Preparing Your Garden: Blog Three in a Series

A version of this column first ran in the Roane County (WV) Reporter and Times Record. Support local journalism! Subscribe to your local newspaper. This is one of a series of blogs for new gardeners. Read the rest: Part 1. Part 2

Late April—time to set out plants, plant seeds, plant potato sets…but first, we need to talk more about soil preparation. In the first column, I mentioned getting your soil tested, but it can take weeks to get your analysis back, especially in the busiest time—now. Meanwhile, there are some quick and (literally) dirty ways to test your soil.

Squeeze a handful of moist soil. Does it maintain shape, even showing the imprint of your fingers? You’ve got clay soil. Does it crumble away? You’ve got sand. Does it form an easily crumbled ball resembling chocolate cake? You’ve got an ideal loam soil. Dark brown soil is rich soil.

Another test: fill a quart jar half full of soil, then fill with water and shake thoroughly. Let sit 24 hours. The sand will settle on the bottom, then silt, with the fine clay particles on top. Ideal soil has 20% clay, and 40% of each of the others.

The pH of your soil is how acidic or alkaline it is. Most garden plants want neutral or slightly acidic soil. Soil that is too alkaline can be corrected with sulfur, which can be bought by the pound and sprinkled on the surface. Acidic soil (most common here) can be sweetened with lime or wood ashes.

So what if your soil is not ideal? Fortunately, improving your soil is less confusing than testing it: basically you want to add organic matter. That will correct both sandy soil, so it will retain moisture and nutrients, and clay soil, making it more loose and open. If you have compost, work lots of it into the top few inches of your garden. If not, use manure if you can find some. Goat, alpaca, sheep and rabbit manure can all be used while still fairly fresh. Horse, cow and chicken manure should be composted for six months before use. Usually there is lots of bedding mixed in, which is fine. It’s hard to use too much compost, but if you add manure every year you could wind up with an imbalance.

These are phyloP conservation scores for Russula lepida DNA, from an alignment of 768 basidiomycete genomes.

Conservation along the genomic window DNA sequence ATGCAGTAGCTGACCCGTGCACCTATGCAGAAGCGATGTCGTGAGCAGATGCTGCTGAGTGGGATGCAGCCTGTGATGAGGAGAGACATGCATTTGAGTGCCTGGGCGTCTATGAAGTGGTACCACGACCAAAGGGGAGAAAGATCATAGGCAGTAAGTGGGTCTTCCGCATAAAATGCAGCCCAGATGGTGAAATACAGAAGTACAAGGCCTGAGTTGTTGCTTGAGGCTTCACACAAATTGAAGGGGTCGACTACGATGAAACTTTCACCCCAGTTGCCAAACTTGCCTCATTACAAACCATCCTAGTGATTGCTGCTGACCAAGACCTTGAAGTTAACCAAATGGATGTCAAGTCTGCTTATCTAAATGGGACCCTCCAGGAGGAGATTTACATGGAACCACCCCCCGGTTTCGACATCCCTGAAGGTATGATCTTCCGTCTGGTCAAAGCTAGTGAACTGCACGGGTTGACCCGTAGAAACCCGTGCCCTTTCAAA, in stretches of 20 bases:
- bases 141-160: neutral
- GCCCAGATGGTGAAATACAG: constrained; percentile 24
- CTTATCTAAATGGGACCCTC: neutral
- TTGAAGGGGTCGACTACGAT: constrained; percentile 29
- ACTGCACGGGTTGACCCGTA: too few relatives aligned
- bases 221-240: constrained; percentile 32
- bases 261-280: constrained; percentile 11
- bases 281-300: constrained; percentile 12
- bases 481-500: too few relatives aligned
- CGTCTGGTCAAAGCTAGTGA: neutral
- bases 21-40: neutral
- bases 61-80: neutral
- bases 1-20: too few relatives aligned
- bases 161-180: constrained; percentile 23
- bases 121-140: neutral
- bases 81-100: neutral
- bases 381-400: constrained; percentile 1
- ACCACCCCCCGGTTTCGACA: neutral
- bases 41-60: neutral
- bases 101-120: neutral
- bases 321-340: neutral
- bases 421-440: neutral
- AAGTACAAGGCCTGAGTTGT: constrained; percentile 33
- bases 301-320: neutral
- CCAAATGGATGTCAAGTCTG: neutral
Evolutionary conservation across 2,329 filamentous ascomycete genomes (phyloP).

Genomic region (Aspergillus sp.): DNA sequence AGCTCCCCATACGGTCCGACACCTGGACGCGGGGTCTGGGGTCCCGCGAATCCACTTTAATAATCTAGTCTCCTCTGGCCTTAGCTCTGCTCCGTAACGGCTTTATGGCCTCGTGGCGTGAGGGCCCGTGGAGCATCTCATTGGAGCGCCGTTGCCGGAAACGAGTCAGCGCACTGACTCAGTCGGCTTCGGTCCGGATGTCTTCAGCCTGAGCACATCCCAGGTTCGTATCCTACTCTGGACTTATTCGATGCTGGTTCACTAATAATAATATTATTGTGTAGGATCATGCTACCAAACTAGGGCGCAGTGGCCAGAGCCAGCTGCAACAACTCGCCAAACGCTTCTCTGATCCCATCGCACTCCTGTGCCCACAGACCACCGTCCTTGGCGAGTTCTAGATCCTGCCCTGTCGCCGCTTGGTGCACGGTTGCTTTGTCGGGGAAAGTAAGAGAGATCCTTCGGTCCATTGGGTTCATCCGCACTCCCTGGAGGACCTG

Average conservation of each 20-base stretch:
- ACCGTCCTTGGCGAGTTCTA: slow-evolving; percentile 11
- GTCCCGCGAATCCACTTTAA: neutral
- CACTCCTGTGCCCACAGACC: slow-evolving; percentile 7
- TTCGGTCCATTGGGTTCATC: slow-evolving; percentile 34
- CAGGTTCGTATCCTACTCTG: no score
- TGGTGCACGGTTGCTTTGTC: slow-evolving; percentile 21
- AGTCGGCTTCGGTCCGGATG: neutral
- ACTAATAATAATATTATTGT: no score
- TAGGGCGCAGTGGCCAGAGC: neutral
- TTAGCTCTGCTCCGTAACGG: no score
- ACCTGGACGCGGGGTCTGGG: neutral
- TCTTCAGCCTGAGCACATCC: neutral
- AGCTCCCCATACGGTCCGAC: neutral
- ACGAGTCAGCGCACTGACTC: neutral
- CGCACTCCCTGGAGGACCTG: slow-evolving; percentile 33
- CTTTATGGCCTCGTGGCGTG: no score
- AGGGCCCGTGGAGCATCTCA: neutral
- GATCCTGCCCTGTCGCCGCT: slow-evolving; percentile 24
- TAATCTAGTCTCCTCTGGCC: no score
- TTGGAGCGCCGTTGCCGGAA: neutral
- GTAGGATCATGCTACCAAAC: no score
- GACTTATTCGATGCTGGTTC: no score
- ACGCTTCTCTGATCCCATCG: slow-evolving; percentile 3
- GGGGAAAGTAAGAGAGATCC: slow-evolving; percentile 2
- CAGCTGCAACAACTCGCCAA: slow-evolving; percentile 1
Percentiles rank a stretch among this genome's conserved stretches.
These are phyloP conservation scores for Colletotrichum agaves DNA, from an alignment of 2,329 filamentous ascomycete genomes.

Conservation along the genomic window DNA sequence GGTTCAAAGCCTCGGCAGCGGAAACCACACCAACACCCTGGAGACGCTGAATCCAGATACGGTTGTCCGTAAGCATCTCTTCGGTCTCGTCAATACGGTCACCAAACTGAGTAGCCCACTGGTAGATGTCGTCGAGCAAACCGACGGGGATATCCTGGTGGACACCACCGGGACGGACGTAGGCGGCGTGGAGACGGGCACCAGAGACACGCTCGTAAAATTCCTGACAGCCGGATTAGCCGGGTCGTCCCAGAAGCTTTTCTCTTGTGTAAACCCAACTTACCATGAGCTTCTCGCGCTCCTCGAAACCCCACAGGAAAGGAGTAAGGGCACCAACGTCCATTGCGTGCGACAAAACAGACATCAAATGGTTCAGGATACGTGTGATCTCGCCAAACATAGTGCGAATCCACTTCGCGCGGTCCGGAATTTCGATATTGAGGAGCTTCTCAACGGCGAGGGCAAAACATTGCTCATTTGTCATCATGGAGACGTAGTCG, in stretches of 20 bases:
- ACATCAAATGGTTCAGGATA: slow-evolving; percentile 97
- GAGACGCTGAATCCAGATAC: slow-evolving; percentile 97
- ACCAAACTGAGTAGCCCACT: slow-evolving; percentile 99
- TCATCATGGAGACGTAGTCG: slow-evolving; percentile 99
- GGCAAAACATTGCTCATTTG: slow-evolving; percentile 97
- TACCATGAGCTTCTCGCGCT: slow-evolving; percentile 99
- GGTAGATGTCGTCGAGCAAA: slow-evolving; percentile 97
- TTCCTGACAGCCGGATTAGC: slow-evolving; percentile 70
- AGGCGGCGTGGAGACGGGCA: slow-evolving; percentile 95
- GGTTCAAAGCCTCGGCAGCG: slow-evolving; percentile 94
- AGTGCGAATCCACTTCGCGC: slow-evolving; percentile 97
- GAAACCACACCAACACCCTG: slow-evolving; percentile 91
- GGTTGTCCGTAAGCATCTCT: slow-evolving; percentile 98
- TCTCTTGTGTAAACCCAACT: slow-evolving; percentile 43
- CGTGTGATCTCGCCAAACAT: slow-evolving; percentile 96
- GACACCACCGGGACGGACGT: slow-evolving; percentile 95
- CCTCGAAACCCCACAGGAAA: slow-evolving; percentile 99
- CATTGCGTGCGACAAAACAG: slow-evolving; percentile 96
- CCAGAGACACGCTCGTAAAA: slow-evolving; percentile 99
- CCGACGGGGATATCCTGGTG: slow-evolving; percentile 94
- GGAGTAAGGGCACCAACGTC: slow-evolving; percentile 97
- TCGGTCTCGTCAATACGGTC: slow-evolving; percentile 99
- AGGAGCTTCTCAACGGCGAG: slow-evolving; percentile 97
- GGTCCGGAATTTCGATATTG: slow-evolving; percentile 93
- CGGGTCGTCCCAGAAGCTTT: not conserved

As a last resort, you can buy bags of composted manure; these are usually mostly peat moss, which is acidic and lacks nutrients, but it does add organic matter.

Another thing to do now if you haven’t already is to start a compost pile. There are whole books on this, and if you properly layer the “greens” and “browns” and turn it frequently you can have compost sooner… but if you just pile up all your kitchen scraps, weeds, old mulch, manure (but not from cats or dogs) and leaves, you will get compost. It’ll just take a little longer. A pile you start now will be great for revamping beds in late summer or fall; you won’t likely be able to use it sooner.

I am an organic gardener and don’t use fertilizer, but if you choose to, get advice from your local WVU extension agent. Consult them also about soil tests and other matters.

There are ways to start a garden without tilling, but this requires a huge amount of organic matter, so I’m going to assume you’ve tilled in your compost and corrected the pH. Now what? Next is putting up a fence—more on that next week. What can you plant?

If you haven’t already, it’s time to plant peas, onion sets, lettuce, spinach and radishes. You can plant carrots and beets now too, and Swiss chard (I favor the Bright Lights strain, which is several beautiful colors—some people plant this as an ornamental).

It’s also time to plant potatoes. It will not be too late to plant most of these for another month, but the spinach and peas need to get in the soil now. It’s also now not too early to set out your brassica plants: broccoli, cabbage, kale, cauliflower, Brussels sprouts and bok choy. These want rich soil and may do well with a little shade by the end of their season (they don’t like summer heat).

To reduce weeding, maintain moisture, and add organic matter, mulch is a good idea for just about every crop. Typically it’s composed of hay or straw. You can put down a double layer of newspaper under the hay to make it more effective—but the paper alone won’t work as it will blow away. Cardboard can also work; I use it along the fenceline.

Note that mulch should not be pulled right up against plant stems; it may cause excess heating and rot. This mulch will eventually add organic matter to your soil but don’t allow it to remain on the ground through winter, as it may harbor pests or diseases. Instead, add it to your compost pile.

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The Author

Mary Wildfire

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